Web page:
I'm pretty sure you're talking about my post, and I'm sorry if what I said came across the wrong way. When I said "get after and force her towards whatever she's spooking at" I didn't mean circle and kick and such. I meant by using whatever means necessary, which most likely includes quiet encouragement. By no means do I think you should be rough with a scared horse no matter what they're spooking at. That's just about the worst thing you could possible do.
     
    02-01-2009, 05:05 PM
  #15
Weanling
Oh okay, I just wanted to make sure she wasn't going to go out and kick and scream at her horse. Lol
     
    02-01-2009, 07:09 PM
  #16
Green Broke
Thanks everyone...no, I would never get angry or kick/force her into a corner that's scaring her. Normally what I do is say "shhhhh" in a quiet soothing tone, while patting her neck, it normally calms her down. But my problem is that right now, I am EXPECTING her to spook at the corner, so then she does of course! But it's ME expecting her to that I think is causing her to do it now. So I'm trying to figure out how to overcome my own mindset that she's going to -- it's really become a self fulfilling prophecy for me!
     
    02-01-2009, 07:22 PM
  #17
Foal
Wow great thread guys I just really learned a thing or 2 and I enjoyed reading it also
Lizz
     
    02-01-2009, 07:31 PM
  #18
Foal
Quote:
Originally Posted by Hoofprints in the Sand    
thanks everyone...no, I would never get angry or kick/force her into a corner that's scaring her. Normally what I do is say "shhhhh" in a quiet soothing tone, while patting her neck, it normally calms her down. But my problem is that right now, I am EXPECTING her to spook at the corner, so then she does of course! But it's ME expecting her to that I think is causing her to do it now. So I'm trying to figure out how to overcome my own mindset that she's going to -- it's really become a self fulfilling prophecy for me!
I know exactly what you are going through, I am STILL there after a really bad dump 2 yrs ago. My mind plays games with me. I doesn't help that I have 2 very young horses to get riding. My ring is right next to a hedge row and my neighbors dogs love to come scrounging through it and then barking at us when we are in the ring. It even startles my 12 yr old trail mare!
     
    02-01-2009, 07:38 PM
  #19
Green Broke
Quote:
Originally Posted by HayburnerHeights    
I know exactly what you are going through, I am STILL there after a really bad dump 2 yrs ago. My mind plays games with me. I doesn't help that I have 2 very young horses to get riding. My ring is right next to a hedge row and my neighbors dogs love to come scrounging through it and then barking at us when we are in the ring. It even startles my 12 yr old trail mare!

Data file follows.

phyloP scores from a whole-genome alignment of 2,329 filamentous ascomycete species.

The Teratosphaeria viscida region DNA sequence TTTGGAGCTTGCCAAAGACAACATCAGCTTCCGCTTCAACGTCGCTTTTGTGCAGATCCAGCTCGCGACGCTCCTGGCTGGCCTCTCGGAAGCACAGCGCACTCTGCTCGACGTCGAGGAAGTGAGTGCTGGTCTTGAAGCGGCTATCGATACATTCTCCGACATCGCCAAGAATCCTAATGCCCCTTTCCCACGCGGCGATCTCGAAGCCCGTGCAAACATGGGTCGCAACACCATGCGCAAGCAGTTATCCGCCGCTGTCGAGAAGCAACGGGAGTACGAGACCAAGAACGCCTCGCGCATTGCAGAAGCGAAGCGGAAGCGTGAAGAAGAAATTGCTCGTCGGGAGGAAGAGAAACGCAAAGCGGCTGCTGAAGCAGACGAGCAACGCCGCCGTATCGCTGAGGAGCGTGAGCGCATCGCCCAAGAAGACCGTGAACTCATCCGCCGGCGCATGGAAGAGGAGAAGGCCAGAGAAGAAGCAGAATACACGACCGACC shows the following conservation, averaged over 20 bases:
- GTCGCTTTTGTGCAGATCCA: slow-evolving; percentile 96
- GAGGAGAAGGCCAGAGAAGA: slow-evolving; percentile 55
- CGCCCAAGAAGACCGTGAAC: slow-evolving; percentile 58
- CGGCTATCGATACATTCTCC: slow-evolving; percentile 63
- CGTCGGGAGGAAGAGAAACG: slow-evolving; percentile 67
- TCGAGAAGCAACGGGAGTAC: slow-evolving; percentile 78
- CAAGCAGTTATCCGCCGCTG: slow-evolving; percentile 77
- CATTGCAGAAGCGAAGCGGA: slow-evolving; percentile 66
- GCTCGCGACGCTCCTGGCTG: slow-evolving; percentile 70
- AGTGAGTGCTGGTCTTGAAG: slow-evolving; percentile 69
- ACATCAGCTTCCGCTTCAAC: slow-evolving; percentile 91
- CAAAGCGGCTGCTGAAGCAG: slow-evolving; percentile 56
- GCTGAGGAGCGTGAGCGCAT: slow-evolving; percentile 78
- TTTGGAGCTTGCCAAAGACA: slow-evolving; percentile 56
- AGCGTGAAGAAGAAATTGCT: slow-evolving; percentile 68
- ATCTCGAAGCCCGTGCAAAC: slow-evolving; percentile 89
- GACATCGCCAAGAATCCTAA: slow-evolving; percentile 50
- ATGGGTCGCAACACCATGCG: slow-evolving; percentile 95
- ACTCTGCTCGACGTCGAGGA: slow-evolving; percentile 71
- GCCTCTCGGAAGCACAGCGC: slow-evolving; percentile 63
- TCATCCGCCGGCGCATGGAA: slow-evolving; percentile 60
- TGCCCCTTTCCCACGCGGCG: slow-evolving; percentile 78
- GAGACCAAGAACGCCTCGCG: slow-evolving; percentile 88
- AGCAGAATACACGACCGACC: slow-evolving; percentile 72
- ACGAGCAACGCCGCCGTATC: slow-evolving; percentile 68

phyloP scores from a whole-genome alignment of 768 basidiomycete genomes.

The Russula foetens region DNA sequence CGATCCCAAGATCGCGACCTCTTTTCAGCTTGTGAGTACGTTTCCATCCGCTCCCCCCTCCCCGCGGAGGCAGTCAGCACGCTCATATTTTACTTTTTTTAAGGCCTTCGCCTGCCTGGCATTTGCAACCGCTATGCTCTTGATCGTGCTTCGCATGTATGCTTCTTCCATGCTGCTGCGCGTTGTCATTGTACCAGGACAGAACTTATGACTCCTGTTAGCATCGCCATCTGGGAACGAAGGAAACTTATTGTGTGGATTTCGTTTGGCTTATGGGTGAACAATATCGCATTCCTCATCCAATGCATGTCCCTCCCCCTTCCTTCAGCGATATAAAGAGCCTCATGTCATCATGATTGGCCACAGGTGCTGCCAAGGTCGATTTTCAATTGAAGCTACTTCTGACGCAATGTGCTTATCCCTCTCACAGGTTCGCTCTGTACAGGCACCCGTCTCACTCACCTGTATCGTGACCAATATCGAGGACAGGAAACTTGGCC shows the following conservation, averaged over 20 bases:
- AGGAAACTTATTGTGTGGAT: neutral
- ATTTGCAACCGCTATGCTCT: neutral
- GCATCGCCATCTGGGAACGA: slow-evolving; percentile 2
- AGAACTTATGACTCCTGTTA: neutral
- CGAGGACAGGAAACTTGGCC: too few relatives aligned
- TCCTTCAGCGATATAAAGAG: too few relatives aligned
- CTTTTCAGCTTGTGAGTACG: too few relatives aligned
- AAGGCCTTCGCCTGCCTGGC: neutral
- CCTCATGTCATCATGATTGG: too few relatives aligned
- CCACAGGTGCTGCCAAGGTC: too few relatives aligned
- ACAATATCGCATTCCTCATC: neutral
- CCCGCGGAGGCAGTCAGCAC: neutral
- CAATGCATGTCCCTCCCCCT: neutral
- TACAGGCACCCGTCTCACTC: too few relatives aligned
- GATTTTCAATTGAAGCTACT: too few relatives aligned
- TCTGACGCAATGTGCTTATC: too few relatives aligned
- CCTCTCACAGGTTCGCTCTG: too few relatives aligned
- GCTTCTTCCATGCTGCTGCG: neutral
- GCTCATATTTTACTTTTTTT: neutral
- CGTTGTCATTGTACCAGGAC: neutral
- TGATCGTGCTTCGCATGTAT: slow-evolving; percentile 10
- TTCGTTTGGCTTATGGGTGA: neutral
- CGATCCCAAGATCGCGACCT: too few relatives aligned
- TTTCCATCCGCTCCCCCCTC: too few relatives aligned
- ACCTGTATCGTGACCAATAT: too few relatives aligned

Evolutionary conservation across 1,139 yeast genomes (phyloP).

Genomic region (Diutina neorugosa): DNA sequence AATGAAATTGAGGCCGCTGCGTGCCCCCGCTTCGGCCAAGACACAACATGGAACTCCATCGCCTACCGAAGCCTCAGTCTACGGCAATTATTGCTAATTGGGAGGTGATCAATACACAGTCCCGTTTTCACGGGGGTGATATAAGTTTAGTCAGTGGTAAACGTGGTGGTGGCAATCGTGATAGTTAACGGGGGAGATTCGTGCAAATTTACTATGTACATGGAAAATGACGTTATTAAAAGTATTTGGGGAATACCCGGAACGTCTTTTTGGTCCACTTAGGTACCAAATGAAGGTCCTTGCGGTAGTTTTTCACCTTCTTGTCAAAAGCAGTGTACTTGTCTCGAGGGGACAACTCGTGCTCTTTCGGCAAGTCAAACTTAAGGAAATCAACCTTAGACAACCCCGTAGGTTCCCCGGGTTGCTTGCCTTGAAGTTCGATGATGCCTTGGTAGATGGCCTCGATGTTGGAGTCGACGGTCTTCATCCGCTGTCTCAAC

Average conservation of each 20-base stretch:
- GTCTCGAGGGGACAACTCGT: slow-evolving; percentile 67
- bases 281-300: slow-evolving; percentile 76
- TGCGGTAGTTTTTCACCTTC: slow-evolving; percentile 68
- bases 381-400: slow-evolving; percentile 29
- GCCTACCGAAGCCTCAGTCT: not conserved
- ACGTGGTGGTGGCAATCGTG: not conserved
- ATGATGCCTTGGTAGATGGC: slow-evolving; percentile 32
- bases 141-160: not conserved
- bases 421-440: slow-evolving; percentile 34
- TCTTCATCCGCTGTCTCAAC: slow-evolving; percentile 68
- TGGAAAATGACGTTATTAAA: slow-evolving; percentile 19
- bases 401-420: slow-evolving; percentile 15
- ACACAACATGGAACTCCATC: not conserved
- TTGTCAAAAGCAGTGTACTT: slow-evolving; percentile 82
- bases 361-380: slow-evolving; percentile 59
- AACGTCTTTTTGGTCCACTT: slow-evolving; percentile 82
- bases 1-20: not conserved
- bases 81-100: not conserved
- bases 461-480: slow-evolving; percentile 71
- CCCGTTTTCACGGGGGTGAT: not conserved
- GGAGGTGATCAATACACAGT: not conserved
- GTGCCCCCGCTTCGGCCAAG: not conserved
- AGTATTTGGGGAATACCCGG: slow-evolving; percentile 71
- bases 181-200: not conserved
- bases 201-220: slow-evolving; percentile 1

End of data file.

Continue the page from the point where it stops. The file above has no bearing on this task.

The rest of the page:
Yeah that would startle the most bomb proof of horses!!

My trainer rode Sandie today (first time she's been ridden since before her 14-day stall rest!), and he had to ride her bareback bc of where the scar is, right where the girth goes...but he was fine and she was not acting up or anything, it was great to see it! She did kinda shy a little by the "scary corner" but he had her under control and she didn't bolt or anything. I think I just need to see more of that and then I will be less nervous when I get on her!
     
    02-01-2009, 10:26 PM
  #20
Started
Dunno if this will help you any, but my mare fell off the side of a ditch/banl with/on me last January and I could ride her for about two weeks because I was so sore and hurt and she hurt her leg for a few weeks in our fall... When I got back on her, I was so nervous and so was she... every step we took felt like she was extremely hesitant as though we were going to fall again and I couldn't hardly convince her to go faster than a very slow and careful walk... After a few weeks of our hesitance, I got tired of it and took her out in the pasture saddled and bridled and got on her. I was so tired of being nervous that I made her gallop across the pasture about twenty times half the time without me holding on until she would go for me at the slightest nudge and neither of us were nervous about it anymore... I think it had to do with her figuring out that we weren't going to fall again, because that was the first time we'd ever fallen... and me having to put my trust in my mare unwaveringly and just trust her to take care of me.

I'm glad I did that, too, because we're closer than ever now and I'd trust my girl with my life if I had to. (and yeah, I know I'm a bit of an idiot for doing that, but it was very fun and it worked for me and my girl!) Lol.